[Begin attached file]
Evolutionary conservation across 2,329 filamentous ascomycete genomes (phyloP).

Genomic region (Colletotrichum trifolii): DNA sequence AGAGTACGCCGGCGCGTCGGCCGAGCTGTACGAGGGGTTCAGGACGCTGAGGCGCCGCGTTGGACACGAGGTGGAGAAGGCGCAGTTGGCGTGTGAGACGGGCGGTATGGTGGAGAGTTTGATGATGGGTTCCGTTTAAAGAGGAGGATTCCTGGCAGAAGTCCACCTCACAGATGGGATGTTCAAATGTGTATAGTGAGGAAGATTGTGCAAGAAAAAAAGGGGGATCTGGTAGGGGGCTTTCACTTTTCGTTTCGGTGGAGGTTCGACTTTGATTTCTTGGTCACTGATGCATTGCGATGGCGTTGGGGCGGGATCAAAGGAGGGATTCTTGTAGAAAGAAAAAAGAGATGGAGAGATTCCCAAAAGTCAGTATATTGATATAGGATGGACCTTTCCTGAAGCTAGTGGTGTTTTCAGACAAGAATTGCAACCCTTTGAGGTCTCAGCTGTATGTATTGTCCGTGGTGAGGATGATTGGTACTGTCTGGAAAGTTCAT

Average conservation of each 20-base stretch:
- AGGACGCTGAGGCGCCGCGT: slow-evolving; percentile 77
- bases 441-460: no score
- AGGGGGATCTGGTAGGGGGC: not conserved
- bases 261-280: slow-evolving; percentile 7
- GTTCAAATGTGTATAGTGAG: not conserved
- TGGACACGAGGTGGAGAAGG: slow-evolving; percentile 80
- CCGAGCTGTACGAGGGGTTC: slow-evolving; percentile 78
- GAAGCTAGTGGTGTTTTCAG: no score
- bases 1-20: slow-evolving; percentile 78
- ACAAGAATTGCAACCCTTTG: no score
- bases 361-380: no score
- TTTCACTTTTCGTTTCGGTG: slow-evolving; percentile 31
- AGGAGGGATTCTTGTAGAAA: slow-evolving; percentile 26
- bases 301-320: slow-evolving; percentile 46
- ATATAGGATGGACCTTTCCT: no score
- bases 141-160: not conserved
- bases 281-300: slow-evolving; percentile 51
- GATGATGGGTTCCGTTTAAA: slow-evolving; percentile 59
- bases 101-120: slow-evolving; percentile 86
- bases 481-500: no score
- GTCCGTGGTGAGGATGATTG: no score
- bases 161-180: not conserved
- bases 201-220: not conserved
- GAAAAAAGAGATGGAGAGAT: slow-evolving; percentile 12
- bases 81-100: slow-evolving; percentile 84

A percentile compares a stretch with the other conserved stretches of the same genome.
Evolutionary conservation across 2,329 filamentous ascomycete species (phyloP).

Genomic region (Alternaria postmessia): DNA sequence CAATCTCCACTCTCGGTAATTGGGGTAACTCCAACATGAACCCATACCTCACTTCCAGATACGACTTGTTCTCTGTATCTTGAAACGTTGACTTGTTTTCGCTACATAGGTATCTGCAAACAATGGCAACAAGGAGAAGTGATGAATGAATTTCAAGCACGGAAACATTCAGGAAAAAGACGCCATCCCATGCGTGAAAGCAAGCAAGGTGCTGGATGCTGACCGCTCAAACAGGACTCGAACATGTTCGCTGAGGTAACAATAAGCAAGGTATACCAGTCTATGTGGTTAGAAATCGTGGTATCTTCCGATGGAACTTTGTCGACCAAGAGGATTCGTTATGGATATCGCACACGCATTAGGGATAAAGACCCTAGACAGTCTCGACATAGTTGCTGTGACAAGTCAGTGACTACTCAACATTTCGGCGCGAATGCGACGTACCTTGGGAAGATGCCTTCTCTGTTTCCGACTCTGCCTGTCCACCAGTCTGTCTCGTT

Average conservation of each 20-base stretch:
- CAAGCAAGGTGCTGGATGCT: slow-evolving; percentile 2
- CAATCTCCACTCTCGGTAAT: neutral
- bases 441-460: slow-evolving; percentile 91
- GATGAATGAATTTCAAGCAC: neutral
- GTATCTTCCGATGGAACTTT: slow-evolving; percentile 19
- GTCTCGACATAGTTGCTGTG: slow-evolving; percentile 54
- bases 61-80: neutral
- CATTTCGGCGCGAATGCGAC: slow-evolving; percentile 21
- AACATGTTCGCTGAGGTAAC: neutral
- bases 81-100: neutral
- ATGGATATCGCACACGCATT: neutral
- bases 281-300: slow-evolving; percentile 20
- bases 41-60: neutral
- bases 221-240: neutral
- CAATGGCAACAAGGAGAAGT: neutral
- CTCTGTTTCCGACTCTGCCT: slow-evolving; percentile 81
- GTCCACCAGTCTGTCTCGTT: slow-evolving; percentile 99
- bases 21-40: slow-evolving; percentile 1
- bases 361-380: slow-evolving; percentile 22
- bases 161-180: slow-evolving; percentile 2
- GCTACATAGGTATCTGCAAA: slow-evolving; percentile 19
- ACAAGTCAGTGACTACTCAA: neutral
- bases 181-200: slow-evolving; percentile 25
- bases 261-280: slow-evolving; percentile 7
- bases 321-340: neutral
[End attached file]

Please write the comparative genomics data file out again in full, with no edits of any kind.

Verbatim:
Evolutionary conservation across 2,329 filamentous ascomycete genomes (phyloP).

Genomic region (Colletotrichum trifolii): DNA sequence AGAGTACGCCGGCGCGTCGGCCGAGCTGTACGAGGGGTTCAGGACGCTGAGGCGCCGCGTTGGACACGAGGTGGAGAAGGCGCAGTTGGCGTGTGAGACGGGCGGTATGGTGGAGAGTTTGATGATGGGTTCCGTTTAAAGAGGAGGATTCCTGGCAGAAGTCCACCTCACAGATGGGATGTTCAAATGTGTATAGTGAGGAAGATTGTGCAAGAAAAAAAGGGGGATCTGGTAGGGGGCTTTCACTTTTCGTTTCGGTGGAGGTTCGACTTTGATTTCTTGGTCACTGATGCATTGCGATGGCGTTGGGGCGGGATCAAAGGAGGGATTCTTGTAGAAAGAAAAAAGAGATGGAGAGATTCCCAAAAGTCAGTATATTGATATAGGATGGACCTTTCCTGAAGCTAGTGGTGTTTTCAGACAAGAATTGCAACCCTTTGAGGTCTCAGCTGTATGTATTGTCCGTGGTGAGGATGATTGGTACTGTCTGGAAAGTTCAT

Average conservation of each 20-base stretch:
- AGGACGCTGAGGCGCCGCGT: slow-evolving; percentile 77
- bases 441-460: no score
- AGGGGGATCTGGTAGGGGGC: not conserved
- bases 261-280: slow-evolving; percentile 7
- GTTCAAATGTGTATAGTGAG: not conserved
- TGGACACGAGGTGGAGAAGG: slow-evolving; percentile 80
- CCGAGCTGTACGAGGGGTTC: slow-evolving; percentile 78
- GAAGCTAGTGGTGTTTTCAG: no score
- bases 1-20: slow-evolving; percentile 78
- ACAAGAATTGCAACCCTTTG: no score
- bases 361-380: no score
- TTTCACTTTTCGTTTCGGTG: slow-evolving; percentile 31
- AGGAGGGATTCTTGTAGAAA: slow-evolving; percentile 26
- bases 301-320: slow-evolving; percentile 46
- ATATAGGATGGACCTTTCCT: no score
- bases 141-160: not conserved
- bases 281-300: slow-evolving; percentile 51
- GATGATGGGTTCCGTTTAAA: slow-evolving; percentile 59
- bases 101-120: slow-evolving; percentile 86
- bases 481-500: no score
- GTCCGTGGTGAGGATGATTG: no score
- bases 161-180: not conserved
- bases 201-220: not conserved
- GAAAAAAGAGATGGAGAGAT: slow-evolving; percentile 12
- bases 81-100: slow-evolving; percentile 84

A percentile compares a stretch with the other conserved stretches of the same genome.
Evolutionary conservation across 2,329 filamentous ascomycete species (phyloP).

Genomic region (Alternaria postmessia): DNA sequence CAATCTCCACTCTCGGTAATTGGGGTAACTCCAACATGAACCCATACCTCACTTCCAGATACGACTTGTTCTCTGTATCTTGAAACGTTGACTTGTTTTCGCTACATAGGTATCTGCAAACAATGGCAACAAGGAGAAGTGATGAATGAATTTCAAGCACGGAAACATTCAGGAAAAAGACGCCATCCCATGCGTGAAAGCAAGCAAGGTGCTGGATGCTGACCGCTCAAACAGGACTCGAACATGTTCGCTGAGGTAACAATAAGCAAGGTATACCAGTCTATGTGGTTAGAAATCGTGGTATCTTCCGATGGAACTTTGTCGACCAAGAGGATTCGTTATGGATATCGCACACGCATTAGGGATAAAGACCCTAGACAGTCTCGACATAGTTGCTGTGACAAGTCAGTGACTACTCAACATTTCGGCGCGAATGCGACGTACCTTGGGAAGATGCCTTCTCTGTTTCCGACTCTGCCTGTCCACCAGTCTGTCTCGTT

Average conservation of each 20-base stretch:
- CAAGCAAGGTGCTGGATGCT: slow-evolving; percentile 2
- CAATCTCCACTCTCGGTAAT: neutral
- bases 441-460: slow-evolving; percentile 91
- GATGAATGAATTTCAAGCAC: neutral
- GTATCTTCCGATGGAACTTT: slow-evolving; percentile 19
- GTCTCGACATAGTTGCTGTG: slow-evolving; percentile 54
- bases 61-80: neutral
- CATTTCGGCGCGAATGCGAC: slow-evolving; percentile 21
- AACATGTTCGCTGAGGTAAC: neutral
- bases 81-100: neutral
- ATGGATATCGCACACGCATT: neutral
- bases 281-300: slow-evolving; percentile 20
- bases 41-60: neutral
- bases 221-240: neutral
- CAATGGCAACAAGGAGAAGT: neutral
- CTCTGTTTCCGACTCTGCCT: slow-evolving; percentile 81
- GTCCACCAGTCTGTCTCGTT: slow-evolving; percentile 99
- bases 21-40: slow-evolving; percentile 1
- bases 361-380: slow-evolving; percentile 22
- bases 161-180: slow-evolving; percentile 2
- GCTACATAGGTATCTGCAAA: slow-evolving; percentile 19
- ACAAGTCAGTGACTACTCAA: neutral
- bases 181-200: slow-evolving; percentile 25
- bases 261-280: slow-evolving; percentile 7
- bases 321-340: neutral